Procurement Power

Companies slash order times and costs with online initiatives

InformationWeek Staff, Contributor

August 2, 2002

4 Min Read

Two operating units of Siemens AG have made combined purchases of more than $1 billion in the past year using the company's direct-materials Web portal, Click2procure Direct Material. The system is based on Commerce One Inc.'s Buy and Source E-procurement products and its Collaborative Platform, which lets buyers and suppliers communicate over the Internet.

Siemens got its first taste of E-procurement nearly two years ago when it started buying low-cost, low-value items such as office and maintenance supplies over the Internet and realized savings of $40 to $60 per transaction. Since then, the company has aggressively pushed adoption of the indirect-procurement tools across 13 operating units in the United States and Europe. It's also promoting the use of its E-procurement tools for acquiring direct materials, the parts and materials used in manufactured products, with Siemens manufacturing companies in those same 13 operating units.

The Siemens Westinghouse Power Generation and Siemens Energy and Automation units have saved nearly 40% of the processing costs for the orders placed on the system, says Klaus Haidacher, director of Click2procure. Another operating company, Siemens Dematic AG, recently bid a large contract for high-priced strategic materials and saved 46% by negotiating the $880,000 deal over the Internet.

Together, the three operating units (and some others that are using only the Commerce One collaborative capabilities) have saved more than $1 million in communications costs by using Click2procure to exchange more than 100,000 documents and engineering specifications electronically with suppliers. "We first saw the benefits of E-procurement in 2000, and we've moved aggressively forward since then," Haidacher says.

Companies such as Siemens are on the right track, according to a recent study by A.T. Kearney. The IT research and consulting firm's report, based on a survey of 147 companies in 22 industries with average revenue of $9.5 billion, says that companies that push ahead on their E-procurement plans--starting with low-cost, low-value supplies and materials and then moving up to include high-cost strategic goods--can save $5.7 million on every $100 million they spend. They also cut an average 41% from their order-cycle time and reduce procurement staff by 10%, the study shows. E-procurement offers a return on investment as high as 13-to-1.

Siemens Procurement and Logistics Services, which manages E-procurement for the company globally, keeps return on investment at the top of its priorities when it deploys E-procurement tools to new divisions and business units. Deployments are begun only after it's been demonstrated that the division or unit can achieve a 100% return on investment in the first year. The company requires business units and divisions to achieve that goal, Haidacher says. That quick ROI pays for the deployment. Savings in subsequent years go directly to the bottom line.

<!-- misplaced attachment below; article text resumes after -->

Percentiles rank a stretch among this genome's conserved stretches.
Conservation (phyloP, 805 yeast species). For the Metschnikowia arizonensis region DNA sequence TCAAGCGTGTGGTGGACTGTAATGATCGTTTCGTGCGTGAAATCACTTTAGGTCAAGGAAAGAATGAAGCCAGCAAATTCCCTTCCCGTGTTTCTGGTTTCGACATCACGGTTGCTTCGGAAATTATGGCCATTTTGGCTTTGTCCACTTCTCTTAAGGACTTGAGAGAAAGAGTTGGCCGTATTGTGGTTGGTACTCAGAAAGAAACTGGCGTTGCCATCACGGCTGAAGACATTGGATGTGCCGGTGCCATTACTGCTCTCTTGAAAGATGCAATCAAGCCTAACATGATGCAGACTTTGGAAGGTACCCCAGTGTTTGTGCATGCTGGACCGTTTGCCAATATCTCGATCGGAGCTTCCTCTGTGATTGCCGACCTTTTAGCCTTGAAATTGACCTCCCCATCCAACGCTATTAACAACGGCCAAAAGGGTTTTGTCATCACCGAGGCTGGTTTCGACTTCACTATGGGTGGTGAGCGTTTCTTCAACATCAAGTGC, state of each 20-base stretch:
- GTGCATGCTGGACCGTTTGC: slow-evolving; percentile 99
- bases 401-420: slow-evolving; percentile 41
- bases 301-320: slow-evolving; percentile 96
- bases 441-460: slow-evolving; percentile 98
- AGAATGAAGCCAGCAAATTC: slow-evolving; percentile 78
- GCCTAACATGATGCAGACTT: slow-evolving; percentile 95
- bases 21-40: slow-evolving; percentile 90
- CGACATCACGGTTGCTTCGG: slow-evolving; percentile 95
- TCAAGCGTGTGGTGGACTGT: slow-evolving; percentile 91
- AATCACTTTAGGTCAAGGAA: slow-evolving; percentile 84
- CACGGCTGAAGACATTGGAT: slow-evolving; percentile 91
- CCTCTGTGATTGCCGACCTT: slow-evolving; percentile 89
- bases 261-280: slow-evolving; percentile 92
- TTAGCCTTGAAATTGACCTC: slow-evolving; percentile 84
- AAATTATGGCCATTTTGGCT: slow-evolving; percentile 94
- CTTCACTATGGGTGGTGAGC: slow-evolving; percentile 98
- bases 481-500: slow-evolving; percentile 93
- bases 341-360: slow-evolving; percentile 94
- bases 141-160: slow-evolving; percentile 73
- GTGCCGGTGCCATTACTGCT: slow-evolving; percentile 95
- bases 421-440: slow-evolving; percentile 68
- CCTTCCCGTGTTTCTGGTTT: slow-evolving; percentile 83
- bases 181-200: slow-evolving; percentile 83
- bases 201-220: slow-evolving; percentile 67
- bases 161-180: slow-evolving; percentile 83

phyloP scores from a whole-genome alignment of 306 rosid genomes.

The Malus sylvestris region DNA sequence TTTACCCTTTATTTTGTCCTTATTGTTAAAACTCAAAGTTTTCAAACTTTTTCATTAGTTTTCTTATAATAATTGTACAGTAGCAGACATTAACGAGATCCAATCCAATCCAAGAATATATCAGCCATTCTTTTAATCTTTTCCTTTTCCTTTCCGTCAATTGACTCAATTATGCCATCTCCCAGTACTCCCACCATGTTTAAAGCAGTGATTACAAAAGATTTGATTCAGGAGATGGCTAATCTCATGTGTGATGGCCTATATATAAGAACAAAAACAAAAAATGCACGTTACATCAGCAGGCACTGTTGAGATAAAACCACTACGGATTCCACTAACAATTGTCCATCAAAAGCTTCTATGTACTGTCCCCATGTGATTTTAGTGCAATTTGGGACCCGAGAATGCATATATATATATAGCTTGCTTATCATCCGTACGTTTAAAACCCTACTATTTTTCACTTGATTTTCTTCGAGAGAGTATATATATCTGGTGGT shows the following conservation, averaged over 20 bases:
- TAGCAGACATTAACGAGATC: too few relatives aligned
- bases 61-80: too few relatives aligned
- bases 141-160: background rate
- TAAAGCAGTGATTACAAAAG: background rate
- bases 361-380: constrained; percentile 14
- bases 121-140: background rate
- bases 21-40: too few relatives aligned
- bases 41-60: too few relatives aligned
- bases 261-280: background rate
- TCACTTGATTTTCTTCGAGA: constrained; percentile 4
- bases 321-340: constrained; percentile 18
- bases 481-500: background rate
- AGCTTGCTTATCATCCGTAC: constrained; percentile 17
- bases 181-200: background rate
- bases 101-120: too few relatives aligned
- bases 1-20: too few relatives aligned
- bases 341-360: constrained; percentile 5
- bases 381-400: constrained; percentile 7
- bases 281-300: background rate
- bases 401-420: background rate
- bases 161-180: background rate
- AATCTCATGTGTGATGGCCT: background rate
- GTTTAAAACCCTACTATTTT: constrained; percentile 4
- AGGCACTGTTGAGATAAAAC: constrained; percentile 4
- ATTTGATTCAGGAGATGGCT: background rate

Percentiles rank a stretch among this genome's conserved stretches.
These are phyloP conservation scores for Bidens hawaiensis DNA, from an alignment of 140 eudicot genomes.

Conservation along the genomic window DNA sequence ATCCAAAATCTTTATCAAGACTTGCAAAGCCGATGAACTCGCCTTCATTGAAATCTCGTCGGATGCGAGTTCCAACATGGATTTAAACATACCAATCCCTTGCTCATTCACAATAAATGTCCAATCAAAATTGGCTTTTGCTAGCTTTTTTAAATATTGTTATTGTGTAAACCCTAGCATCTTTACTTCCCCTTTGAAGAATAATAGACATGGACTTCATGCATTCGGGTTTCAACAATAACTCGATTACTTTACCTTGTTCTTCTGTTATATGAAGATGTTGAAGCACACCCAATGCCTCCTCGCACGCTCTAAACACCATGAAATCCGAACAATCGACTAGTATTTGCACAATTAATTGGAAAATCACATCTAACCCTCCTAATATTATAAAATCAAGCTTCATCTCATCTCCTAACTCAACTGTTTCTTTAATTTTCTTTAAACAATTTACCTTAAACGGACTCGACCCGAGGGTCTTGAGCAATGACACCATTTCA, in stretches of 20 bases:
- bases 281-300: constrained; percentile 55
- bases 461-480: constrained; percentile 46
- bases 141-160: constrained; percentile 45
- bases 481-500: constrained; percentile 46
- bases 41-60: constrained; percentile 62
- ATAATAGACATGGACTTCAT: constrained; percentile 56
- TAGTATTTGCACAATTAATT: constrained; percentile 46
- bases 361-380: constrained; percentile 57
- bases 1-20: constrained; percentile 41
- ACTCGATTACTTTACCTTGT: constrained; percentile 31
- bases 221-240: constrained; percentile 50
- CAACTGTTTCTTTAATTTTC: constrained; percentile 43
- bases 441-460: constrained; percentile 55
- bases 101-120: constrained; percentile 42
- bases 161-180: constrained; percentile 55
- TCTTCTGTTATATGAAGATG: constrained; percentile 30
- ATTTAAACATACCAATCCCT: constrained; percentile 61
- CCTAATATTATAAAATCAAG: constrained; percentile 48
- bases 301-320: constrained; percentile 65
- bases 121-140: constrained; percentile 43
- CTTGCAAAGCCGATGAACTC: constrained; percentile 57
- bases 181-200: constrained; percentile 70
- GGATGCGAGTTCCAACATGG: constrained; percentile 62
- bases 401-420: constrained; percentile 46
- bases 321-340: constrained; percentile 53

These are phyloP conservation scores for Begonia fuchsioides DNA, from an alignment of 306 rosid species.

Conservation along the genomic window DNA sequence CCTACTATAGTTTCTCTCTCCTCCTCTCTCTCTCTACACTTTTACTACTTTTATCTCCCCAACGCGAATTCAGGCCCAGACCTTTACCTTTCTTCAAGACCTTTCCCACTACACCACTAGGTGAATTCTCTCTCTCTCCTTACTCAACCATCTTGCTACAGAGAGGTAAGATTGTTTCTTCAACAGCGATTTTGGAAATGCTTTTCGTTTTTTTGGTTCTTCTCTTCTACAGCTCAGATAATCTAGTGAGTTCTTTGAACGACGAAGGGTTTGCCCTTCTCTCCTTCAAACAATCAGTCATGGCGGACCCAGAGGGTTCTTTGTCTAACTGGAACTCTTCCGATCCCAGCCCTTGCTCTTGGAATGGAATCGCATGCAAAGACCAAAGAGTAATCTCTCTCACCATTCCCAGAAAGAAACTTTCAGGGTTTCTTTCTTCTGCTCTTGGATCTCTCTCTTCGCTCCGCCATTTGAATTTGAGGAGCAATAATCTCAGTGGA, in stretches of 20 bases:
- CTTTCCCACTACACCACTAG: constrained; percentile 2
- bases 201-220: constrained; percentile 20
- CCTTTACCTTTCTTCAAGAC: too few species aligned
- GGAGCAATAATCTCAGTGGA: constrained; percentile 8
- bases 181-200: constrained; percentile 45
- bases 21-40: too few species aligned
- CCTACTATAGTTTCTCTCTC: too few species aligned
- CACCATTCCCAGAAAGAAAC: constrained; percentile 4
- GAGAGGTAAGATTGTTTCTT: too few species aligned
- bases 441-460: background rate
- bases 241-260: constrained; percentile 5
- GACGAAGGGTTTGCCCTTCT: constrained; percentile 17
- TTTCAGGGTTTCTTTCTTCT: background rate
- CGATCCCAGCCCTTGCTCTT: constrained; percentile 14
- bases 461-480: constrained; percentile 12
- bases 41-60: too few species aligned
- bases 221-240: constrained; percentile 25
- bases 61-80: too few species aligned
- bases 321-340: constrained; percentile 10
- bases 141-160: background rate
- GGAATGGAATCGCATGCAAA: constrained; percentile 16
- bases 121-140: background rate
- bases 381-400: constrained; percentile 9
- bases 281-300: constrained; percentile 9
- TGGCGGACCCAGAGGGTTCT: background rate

Other companies are finding similar success with their E-procurement initiatives. Jeff McKibben, director of worldwide E-procurement for Hewlett-Packard, took Keychain, his company's private E-procurement exchange, live in August 2000. In Keychain's first 12 months, HP achieved savings of $33 million by aggregating purchases companywide and reducing by 30% the time employees spend managing the order process. Those savings more than paid for the cost of the technologies from i2 Technologies, SAP, and Sockeye Solutions, McKibben says.

HP also invested in the Converge Global Trading Exchange, an industry exchange on which it auctions excess inventory and buys parts, such as memory chips, on the spot market. The company plans to continue its strategy of deploying its E-procurement tools across all its operations, including those that are consolidated because of its merger with Compaq. The original deployment date of 2004 for the companywide initiative may be pushed back because of the merger, he says, but the emphasis on connecting the now-combined company with its suppliers hasn't changed.

One thing that may help speed the process is HP's decision to consider supplier-relationship management suites from a number of vendors to replace much of the current technology. HP says a supplier-relationship management suite could replace much of the custom-configured software and would be easier to integrate with what it and Compaq have. Even if the merger requires HP to deploy new technology, the idea behind using the tools is the same.

"We've gotten a lot of value from our E-procurement strategy," McKibben says. "We plan to use E-procurement to help us make the company after the merger as efficient as possible."

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